Holiday pay: The PSNI case that could cost the employer £40m
We explain the decision in the recent Police Service of Northern Ireland case and set out why it is vital that our members speak to their clients about it.
A decision handed down by the Supreme Court on 4 October 2023 in the case of Chief Constable of the Police Service of Northern Ireland and another (Appellants/Cross-Respondents) v Agnew and others (Respondents/Cross-Appellants) (Northern Ireland)  UKSC 33 could have far-reaching implications for many workers and employers in terms of holiday pay arrears
The case was brought by Unison on behalf of Alexander Agnew and 3,700 of his Police Service of Northern Ireland (PSNI) police and civilian staff colleagues. As a result of the decision, the workers would become entitled to claim arrears of holiday pay based on a calculation of so-called “normal pay”, as opposed to the method upon which it had been paid – that of so-called “basic pay”.
Normal pay vs basic pay
The calculation for normal pay includes overtime, but an assumption had been made in this case that it was sufficient to remunerate the officers and civilians using only their basic pay rate whilst on holiday, as they were not actually working and therefore couldn’t be accruing overtime payments. European case law deems that the employees were entitled to normal pay during periods of annual leave, which includes an element of overtime based on previous weeks’ averaging. This concept came to light in the 2014 Bear Scotland v Fulton Employment Appeal Tribunal (EAT) case, where it was decided that employees who regularly work overtime should receive additional holiday pay because an expectation of their “normal pay” had been created by the acts of being asked to work, and agreeing to work, overtime.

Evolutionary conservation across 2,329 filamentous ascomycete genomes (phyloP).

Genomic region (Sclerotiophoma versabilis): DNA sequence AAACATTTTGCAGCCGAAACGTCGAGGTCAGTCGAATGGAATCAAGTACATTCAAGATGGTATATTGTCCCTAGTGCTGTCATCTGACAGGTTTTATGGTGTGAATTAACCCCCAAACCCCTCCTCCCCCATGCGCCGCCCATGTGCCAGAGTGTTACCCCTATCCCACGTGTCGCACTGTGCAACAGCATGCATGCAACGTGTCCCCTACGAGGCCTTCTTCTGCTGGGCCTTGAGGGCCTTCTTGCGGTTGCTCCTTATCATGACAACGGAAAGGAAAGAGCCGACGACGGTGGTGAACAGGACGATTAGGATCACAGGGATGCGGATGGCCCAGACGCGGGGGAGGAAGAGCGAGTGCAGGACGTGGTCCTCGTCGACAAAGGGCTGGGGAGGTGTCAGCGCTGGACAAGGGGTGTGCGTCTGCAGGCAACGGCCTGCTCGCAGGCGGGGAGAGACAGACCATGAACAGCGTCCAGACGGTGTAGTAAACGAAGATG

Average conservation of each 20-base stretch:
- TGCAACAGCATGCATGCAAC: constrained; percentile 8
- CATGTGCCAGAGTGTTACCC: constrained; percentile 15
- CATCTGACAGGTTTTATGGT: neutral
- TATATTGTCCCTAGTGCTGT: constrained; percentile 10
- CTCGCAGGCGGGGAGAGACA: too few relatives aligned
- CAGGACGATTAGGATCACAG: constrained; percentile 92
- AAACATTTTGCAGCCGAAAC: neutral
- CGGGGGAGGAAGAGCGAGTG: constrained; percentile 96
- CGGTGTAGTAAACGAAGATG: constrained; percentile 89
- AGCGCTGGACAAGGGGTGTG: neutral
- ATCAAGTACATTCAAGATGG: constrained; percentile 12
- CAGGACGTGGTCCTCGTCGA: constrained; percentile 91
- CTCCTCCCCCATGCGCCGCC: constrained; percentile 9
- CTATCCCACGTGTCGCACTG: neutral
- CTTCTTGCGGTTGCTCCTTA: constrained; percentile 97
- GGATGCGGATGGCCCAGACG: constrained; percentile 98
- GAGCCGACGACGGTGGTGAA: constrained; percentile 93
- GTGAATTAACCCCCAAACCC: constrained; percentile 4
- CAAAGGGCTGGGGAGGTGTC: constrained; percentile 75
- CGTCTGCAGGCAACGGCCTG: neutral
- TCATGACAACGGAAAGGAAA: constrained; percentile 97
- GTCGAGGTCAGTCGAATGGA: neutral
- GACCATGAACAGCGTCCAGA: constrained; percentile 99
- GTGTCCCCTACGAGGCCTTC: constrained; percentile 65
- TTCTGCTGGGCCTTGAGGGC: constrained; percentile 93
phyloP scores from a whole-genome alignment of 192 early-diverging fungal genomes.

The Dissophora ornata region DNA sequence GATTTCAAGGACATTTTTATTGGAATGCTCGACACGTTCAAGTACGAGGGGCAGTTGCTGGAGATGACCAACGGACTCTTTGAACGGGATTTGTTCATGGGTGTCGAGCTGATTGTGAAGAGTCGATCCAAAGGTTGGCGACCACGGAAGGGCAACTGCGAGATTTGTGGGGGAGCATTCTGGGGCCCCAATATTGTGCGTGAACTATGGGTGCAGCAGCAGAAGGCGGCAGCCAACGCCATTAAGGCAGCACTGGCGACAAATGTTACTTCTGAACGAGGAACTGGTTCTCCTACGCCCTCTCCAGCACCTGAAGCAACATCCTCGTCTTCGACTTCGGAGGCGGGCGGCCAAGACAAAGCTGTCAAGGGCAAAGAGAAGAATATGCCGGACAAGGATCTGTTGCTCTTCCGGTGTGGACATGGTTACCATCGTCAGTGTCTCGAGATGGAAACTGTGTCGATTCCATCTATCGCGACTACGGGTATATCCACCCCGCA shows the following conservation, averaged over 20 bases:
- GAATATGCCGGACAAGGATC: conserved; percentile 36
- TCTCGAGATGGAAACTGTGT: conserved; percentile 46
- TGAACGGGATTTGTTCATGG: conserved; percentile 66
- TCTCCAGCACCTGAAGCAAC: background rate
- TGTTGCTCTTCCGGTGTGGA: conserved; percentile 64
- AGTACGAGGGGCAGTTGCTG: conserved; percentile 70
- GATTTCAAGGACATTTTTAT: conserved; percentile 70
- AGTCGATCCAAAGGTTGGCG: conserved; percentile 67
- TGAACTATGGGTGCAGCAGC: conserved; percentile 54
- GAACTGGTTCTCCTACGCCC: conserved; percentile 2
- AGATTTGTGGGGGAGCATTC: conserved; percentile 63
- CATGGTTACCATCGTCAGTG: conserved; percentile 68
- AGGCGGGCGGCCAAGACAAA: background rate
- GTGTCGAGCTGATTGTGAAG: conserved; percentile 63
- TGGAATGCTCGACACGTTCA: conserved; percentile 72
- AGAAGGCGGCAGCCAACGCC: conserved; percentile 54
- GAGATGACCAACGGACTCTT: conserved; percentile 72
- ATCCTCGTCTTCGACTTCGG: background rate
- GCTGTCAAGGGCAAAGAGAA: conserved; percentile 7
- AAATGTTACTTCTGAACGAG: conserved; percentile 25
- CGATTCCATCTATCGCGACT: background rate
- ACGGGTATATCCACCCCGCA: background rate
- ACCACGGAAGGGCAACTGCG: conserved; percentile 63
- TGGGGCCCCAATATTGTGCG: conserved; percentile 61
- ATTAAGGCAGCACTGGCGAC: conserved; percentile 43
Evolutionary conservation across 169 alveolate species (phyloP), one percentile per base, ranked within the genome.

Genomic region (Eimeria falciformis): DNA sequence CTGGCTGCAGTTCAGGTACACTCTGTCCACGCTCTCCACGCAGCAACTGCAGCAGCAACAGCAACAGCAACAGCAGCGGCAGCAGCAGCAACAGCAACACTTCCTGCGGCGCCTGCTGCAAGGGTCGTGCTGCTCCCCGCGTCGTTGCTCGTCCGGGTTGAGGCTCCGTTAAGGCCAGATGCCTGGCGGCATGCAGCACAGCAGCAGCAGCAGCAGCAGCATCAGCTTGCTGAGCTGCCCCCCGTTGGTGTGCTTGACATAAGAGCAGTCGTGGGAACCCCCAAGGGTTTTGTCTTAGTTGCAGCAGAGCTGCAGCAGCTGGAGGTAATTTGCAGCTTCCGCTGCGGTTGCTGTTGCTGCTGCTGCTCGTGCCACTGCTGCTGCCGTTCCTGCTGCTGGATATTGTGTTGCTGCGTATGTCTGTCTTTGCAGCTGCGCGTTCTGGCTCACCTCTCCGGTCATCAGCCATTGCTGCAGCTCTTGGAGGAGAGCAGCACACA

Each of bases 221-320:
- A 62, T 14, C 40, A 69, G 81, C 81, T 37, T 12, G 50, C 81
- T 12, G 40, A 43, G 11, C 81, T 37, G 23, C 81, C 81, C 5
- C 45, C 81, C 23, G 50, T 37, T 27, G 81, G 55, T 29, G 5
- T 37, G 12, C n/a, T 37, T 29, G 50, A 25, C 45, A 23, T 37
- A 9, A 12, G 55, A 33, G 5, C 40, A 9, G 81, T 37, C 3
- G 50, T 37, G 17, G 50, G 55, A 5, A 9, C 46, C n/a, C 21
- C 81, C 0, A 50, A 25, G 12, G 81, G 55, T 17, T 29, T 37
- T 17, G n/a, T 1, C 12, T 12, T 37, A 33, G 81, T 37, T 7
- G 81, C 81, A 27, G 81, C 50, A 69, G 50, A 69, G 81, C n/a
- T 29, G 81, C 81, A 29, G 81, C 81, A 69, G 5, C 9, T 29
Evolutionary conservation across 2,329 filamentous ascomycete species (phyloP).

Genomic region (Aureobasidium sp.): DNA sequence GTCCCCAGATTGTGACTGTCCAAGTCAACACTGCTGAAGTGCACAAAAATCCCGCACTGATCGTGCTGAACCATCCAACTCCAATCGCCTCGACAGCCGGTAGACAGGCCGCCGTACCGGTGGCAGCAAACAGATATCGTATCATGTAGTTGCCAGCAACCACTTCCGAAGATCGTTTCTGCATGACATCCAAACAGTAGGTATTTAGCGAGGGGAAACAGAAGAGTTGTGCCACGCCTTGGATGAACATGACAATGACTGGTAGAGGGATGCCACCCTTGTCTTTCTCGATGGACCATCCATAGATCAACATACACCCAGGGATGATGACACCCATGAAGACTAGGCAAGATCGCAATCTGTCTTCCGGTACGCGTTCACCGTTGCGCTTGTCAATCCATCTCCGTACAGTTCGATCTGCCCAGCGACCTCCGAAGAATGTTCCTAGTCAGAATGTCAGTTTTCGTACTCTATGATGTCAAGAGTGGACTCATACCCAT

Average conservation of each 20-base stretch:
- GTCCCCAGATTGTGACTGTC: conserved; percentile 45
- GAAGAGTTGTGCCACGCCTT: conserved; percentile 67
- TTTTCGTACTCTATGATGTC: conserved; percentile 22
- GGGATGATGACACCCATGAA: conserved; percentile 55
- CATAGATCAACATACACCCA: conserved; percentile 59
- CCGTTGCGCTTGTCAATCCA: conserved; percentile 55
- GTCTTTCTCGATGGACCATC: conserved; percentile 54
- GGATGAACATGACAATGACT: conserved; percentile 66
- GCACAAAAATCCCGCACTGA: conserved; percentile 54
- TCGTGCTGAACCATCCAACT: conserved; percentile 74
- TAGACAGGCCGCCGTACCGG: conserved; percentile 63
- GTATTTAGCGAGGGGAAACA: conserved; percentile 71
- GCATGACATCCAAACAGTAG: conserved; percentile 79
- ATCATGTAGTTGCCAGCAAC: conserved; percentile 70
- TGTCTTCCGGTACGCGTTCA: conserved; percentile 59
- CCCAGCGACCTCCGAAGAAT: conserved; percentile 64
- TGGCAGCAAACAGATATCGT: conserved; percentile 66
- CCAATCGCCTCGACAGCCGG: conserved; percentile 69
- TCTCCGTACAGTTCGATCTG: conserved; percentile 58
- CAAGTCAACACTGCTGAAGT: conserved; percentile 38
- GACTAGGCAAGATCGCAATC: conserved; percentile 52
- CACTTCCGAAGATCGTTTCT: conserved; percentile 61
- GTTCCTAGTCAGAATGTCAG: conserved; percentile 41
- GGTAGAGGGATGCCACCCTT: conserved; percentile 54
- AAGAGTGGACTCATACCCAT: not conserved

One of the outcomes of the Bear Scotland case was that a protection against pay claims extending back to 1998, when the Working Time Regulations were introduced, was set out. The decision stated that if a gap of three months or more between holiday underpayments existed, future claims would not succeed.
Furthermore, the Deduction from Wages (Limitation) Regulations 2014 came into effect in 2015, which amended the Employment Rights Act 1996 and introduced a so-called “backstop”. This had the effect of time-barring claims which related to unlawful deductions from wages (including holiday pay) made more than 24 months prior to the date of the claim.
Key to the PSNI case however was the fact that this backstop rule was not enacted in the Northern Irish jurisdiction. If it had been, the arrears would have amounted to around £300,000.
Significantly, the Supreme Court disagreed with a significant aspect of the decision of the EAT in Bear Scotland, concluding that for the purposes of a claim for unlawful deductions the three-month gap between holiday pay underpayments was not enough to break the entitlement to previous underpayments.
The Supreme Court went on to determine that PSNI had made a series of unlawful deductions, each being linked to its predecessor by a common error - holiday pay had been calculated by reference to “basic pay” rather than “normal pay”.